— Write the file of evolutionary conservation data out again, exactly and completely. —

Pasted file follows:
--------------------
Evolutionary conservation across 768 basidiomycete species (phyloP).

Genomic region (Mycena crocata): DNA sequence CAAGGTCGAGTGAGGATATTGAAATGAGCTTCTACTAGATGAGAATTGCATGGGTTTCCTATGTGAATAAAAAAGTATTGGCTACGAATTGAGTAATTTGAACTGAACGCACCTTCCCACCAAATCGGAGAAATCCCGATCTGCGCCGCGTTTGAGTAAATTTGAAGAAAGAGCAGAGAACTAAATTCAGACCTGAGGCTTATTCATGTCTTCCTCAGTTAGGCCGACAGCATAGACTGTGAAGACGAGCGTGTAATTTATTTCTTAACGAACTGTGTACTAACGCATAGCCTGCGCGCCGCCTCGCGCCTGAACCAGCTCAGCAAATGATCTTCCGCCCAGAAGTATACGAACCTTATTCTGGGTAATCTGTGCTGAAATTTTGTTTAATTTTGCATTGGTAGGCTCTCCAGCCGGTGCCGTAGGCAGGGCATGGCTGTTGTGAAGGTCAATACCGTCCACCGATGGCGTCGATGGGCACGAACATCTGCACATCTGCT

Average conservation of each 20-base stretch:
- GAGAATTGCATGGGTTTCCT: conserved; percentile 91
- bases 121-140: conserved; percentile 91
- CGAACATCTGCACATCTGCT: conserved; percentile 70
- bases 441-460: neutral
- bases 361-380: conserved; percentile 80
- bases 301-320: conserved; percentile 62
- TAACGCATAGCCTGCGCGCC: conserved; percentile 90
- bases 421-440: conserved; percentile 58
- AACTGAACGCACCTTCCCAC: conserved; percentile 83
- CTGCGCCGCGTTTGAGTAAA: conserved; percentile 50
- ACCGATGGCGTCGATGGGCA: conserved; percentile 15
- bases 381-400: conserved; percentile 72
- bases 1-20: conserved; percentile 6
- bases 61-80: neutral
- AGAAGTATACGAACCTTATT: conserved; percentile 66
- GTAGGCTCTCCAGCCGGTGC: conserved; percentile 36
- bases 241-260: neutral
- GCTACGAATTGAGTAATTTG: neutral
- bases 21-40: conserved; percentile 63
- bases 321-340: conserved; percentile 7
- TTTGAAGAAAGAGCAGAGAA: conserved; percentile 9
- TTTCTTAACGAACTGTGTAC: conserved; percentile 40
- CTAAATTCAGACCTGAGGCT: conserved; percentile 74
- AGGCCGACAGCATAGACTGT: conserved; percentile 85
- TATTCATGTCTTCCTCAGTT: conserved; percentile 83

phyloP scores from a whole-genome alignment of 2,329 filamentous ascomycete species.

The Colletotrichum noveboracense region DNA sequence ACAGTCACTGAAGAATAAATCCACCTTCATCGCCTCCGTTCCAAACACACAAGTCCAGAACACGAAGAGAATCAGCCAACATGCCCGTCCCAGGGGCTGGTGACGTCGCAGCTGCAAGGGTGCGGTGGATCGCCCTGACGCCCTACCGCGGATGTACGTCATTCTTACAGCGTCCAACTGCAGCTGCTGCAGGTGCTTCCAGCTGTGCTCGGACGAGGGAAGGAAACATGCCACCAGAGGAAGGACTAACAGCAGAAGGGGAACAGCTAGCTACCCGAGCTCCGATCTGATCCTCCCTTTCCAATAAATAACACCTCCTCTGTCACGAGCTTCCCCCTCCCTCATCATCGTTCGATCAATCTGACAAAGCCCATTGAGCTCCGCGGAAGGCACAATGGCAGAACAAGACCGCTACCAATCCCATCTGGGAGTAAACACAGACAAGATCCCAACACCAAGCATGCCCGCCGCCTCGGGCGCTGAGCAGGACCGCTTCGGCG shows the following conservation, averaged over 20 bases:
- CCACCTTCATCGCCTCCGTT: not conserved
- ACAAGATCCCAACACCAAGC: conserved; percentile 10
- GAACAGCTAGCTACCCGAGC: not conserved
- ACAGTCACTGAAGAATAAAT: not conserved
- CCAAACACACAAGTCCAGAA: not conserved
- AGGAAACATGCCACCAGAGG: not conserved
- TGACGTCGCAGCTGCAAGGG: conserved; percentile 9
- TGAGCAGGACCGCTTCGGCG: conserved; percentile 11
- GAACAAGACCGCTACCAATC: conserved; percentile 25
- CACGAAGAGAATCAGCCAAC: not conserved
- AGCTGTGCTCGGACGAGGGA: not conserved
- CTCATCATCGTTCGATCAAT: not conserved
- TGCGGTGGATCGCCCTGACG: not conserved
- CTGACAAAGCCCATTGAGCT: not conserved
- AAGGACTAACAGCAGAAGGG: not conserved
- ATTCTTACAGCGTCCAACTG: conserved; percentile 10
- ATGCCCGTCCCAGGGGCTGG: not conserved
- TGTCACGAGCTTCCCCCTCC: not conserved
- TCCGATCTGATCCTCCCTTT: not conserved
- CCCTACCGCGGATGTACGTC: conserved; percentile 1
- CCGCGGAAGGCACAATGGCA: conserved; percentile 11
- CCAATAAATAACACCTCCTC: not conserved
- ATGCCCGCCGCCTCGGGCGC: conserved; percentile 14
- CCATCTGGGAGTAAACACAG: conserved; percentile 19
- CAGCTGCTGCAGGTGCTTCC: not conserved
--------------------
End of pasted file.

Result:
Evolutionary conservation across 768 basidiomycete species (phyloP).

Genomic region (Mycena crocata): DNA sequence CAAGGTCGAGTGAGGATATTGAAATGAGCTTCTACTAGATGAGAATTGCATGGGTTTCCTATGTGAATAAAAAAGTATTGGCTACGAATTGAGTAATTTGAACTGAACGCACCTTCCCACCAAATCGGAGAAATCCCGATCTGCGCCGCGTTTGAGTAAATTTGAAGAAAGAGCAGAGAACTAAATTCAGACCTGAGGCTTATTCATGTCTTCCTCAGTTAGGCCGACAGCATAGACTGTGAAGACGAGCGTGTAATTTATTTCTTAACGAACTGTGTACTAACGCATAGCCTGCGCGCCGCCTCGCGCCTGAACCAGCTCAGCAAATGATCTTCCGCCCAGAAGTATACGAACCTTATTCTGGGTAATCTGTGCTGAAATTTTGTTTAATTTTGCATTGGTAGGCTCTCCAGCCGGTGCCGTAGGCAGGGCATGGCTGTTGTGAAGGTCAATACCGTCCACCGATGGCGTCGATGGGCACGAACATCTGCACATCTGCT

Average conservation of each 20-base stretch:
- GAGAATTGCATGGGTTTCCT: conserved; percentile 91
- bases 121-140: conserved; percentile 91
- CGAACATCTGCACATCTGCT: conserved; percentile 70
- bases 441-460: neutral
- bases 361-380: conserved; percentile 80
- bases 301-320: conserved; percentile 62
- TAACGCATAGCCTGCGCGCC: conserved; percentile 90
- bases 421-440: conserved; percentile 58
- AACTGAACGCACCTTCCCAC: conserved; percentile 83
- CTGCGCCGCGTTTGAGTAAA: conserved; percentile 50
- ACCGATGGCGTCGATGGGCA: conserved; percentile 15
- bases 381-400: conserved; percentile 72
- bases 1-20: conserved; percentile 6
- bases 61-80: neutral
- AGAAGTATACGAACCTTATT: conserved; percentile 66
- GTAGGCTCTCCAGCCGGTGC: conserved; percentile 36
- bases 241-260: neutral
- GCTACGAATTGAGTAATTTG: neutral
- bases 21-40: conserved; percentile 63
- bases 321-340: conserved; percentile 7
- TTTGAAGAAAGAGCAGAGAA: conserved; percentile 9
- TTTCTTAACGAACTGTGTAC: conserved; percentile 40
- CTAAATTCAGACCTGAGGCT: conserved; percentile 74
- AGGCCGACAGCATAGACTGT: conserved; percentile 85
- TATTCATGTCTTCCTCAGTT: conserved; percentile 83

phyloP scores from a whole-genome alignment of 2,329 filamentous ascomycete species.

The Colletotrichum noveboracense region DNA sequence ACAGTCACTGAAGAATAAATCCACCTTCATCGCCTCCGTTCCAAACACACAAGTCCAGAACACGAAGAGAATCAGCCAACATGCCCGTCCCAGGGGCTGGTGACGTCGCAGCTGCAAGGGTGCGGTGGATCGCCCTGACGCCCTACCGCGGATGTACGTCATTCTTACAGCGTCCAACTGCAGCTGCTGCAGGTGCTTCCAGCTGTGCTCGGACGAGGGAAGGAAACATGCCACCAGAGGAAGGACTAACAGCAGAAGGGGAACAGCTAGCTACCCGAGCTCCGATCTGATCCTCCCTTTCCAATAAATAACACCTCCTCTGTCACGAGCTTCCCCCTCCCTCATCATCGTTCGATCAATCTGACAAAGCCCATTGAGCTCCGCGGAAGGCACAATGGCAGAACAAGACCGCTACCAATCCCATCTGGGAGTAAACACAGACAAGATCCCAACACCAAGCATGCCCGCCGCCTCGGGCGCTGAGCAGGACCGCTTCGGCG shows the following conservation, averaged over 20 bases:
- CCACCTTCATCGCCTCCGTT: not conserved
- ACAAGATCCCAACACCAAGC: conserved; percentile 10
- GAACAGCTAGCTACCCGAGC: not conserved
- ACAGTCACTGAAGAATAAAT: not conserved
- CCAAACACACAAGTCCAGAA: not conserved
- AGGAAACATGCCACCAGAGG: not conserved
- TGACGTCGCAGCTGCAAGGG: conserved; percentile 9
- TGAGCAGGACCGCTTCGGCG: conserved; percentile 11
- GAACAAGACCGCTACCAATC: conserved; percentile 25
- CACGAAGAGAATCAGCCAAC: not conserved
- AGCTGTGCTCGGACGAGGGA: not conserved
- CTCATCATCGTTCGATCAAT: not conserved
- TGCGGTGGATCGCCCTGACG: not conserved
- CTGACAAAGCCCATTGAGCT: not conserved
- AAGGACTAACAGCAGAAGGG: not conserved
- ATTCTTACAGCGTCCAACTG: conserved; percentile 10
- ATGCCCGTCCCAGGGGCTGG: not conserved
- TGTCACGAGCTTCCCCCTCC: not conserved
- TCCGATCTGATCCTCCCTTT: not conserved
- CCCTACCGCGGATGTACGTC: conserved; percentile 1
- CCGCGGAAGGCACAATGGCA: conserved; percentile 11
- CCAATAAATAACACCTCCTC: not conserved
- ATGCCCGCCGCCTCGGGCGC: conserved; percentile 14
- CCATCTGGGAGTAAACACAG: conserved; percentile 19
- CAGCTGCTGCAGGTGCTTCC: not conserved